Grimes changes direction with the violently aggressive “Scream,” featuring Aristophanes, a Taiwanese artist who performs in her native language. The song begins with a twangy guitar riff worthy of placement on any soundtrack curated by Quentin Tarantino.
Ravaging roars and raucous screams mark the arrival of the song’s chorus, sending one’s state of mind into a ferocious frenzy filled with aggressive panting and destruction, leaving a bloody scene of carnage on the dance floor.
“Flesh without Blood” is hands-down my favorite pop song of 2015. Grimes took the formulaic design of mainstream bubblegum pop music, shoved it in her mouth, chewed vigorously and spat it in all of our faces. The track serves as the ultimate fuck you anthem for a previous boyfriend who clearly did something to piss her off.
“You claw, you fight, you lose, got a doll that looks just like you. Remember when we used to say, ‘I love you’ almost every day? I saw the light in you, going out as I closed our window. You never liked me anyway,” she professes. Eighties drum and bass layered with pop-punk guitar and breezy vocal loops create this superbly crafted, feel-good tune.
Written from the perspective of Al Pacino’s character from The Godfather Part II, “Kill V. Maim” portrays the mobster as a vampire who can switch gender and travel through space.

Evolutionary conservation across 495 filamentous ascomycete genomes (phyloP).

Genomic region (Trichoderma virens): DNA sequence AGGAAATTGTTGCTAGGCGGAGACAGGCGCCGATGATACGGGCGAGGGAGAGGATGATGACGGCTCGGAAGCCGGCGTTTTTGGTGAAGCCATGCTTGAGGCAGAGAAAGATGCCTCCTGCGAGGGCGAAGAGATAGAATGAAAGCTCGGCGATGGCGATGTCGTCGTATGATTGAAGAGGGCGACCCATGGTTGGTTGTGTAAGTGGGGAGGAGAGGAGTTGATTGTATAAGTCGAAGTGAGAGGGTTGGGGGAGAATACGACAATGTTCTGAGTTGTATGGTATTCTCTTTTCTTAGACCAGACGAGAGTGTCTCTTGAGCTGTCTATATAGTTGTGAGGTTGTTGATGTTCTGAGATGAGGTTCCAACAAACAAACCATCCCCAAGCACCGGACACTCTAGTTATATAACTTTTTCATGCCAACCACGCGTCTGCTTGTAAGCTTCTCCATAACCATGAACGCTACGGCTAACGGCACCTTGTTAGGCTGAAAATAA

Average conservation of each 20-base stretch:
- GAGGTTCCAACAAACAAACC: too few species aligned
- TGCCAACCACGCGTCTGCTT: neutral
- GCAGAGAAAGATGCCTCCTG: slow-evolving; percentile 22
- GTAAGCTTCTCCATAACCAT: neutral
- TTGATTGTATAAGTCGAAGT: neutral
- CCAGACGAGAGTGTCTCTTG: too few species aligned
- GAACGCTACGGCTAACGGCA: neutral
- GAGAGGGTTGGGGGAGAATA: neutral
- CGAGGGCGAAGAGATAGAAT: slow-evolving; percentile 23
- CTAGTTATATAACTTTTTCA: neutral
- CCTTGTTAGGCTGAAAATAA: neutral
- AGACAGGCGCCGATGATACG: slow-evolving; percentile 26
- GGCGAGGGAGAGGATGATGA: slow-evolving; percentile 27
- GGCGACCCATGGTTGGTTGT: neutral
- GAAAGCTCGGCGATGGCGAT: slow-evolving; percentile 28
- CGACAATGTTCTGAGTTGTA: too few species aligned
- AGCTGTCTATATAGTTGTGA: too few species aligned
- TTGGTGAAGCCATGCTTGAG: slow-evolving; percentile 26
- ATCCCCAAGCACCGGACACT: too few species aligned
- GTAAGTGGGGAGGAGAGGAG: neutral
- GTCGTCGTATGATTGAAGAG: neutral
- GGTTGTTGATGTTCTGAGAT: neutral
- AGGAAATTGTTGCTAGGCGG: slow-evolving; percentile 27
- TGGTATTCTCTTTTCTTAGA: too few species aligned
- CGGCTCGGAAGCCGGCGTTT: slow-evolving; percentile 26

“B-E-H-A-V-E, arrest us,” she cheers, capitalizing Top 40 pop’s current obsession with spelling out words in hooks of songs. “Italiana mobster looking so precious. B-E-H-A-V-E, never more, you gave up being good when you declared a state of war.”
R&B innovator Janelle Monae joins Grimes on “Venus Fly,” a ditty rooted deep within feminist empowerment. The track hits hard almost instantaneously, bringing booming bass and drum within the first verse. “Why you looking at me now? What you looking at me again? What if I pulled my teeth? Cut my hair underneath my chin? Wrap my curls all around the world. Throw my pearls all across the floor. Feeling my beat like a sniper girl,” Monae declares.
Boucher and Monae alternate complimentary vocals throughout the song with Monae spitting verses in between choruses packed with Boucher’s high-pitched croons. A violin solo arrives with the outro, superbly juxtaposing the harshness of the song’s overall beat with eerie string chords.
“Art Angels” sold 11,000 copies in its first week of release, landing at number one on Billboard’s Top Alternative Album chart and number two on the Independent Albums chart with her best selling album to date.
Boucher presents fans with a more contemporary image of her artistry, reimagining the future of pop music and coining the remarkably bizarre next chapter in the Grimes saga.

4.5/5 Stars


“Art Angels” Album Artwork


Leave a Comment
More to Discover

Comments (0)

All The Blue Banner Picks Reader Picks Sort: Newest

Your email address will not be published. Required fields are marked *

  • C

    Chryalis_princessFeb 9, 2016 at 1:34 am

    Grimes actually stated in an interview that flesh with out blood is about her friend betraying her and moreover how disappointed she was with her friend.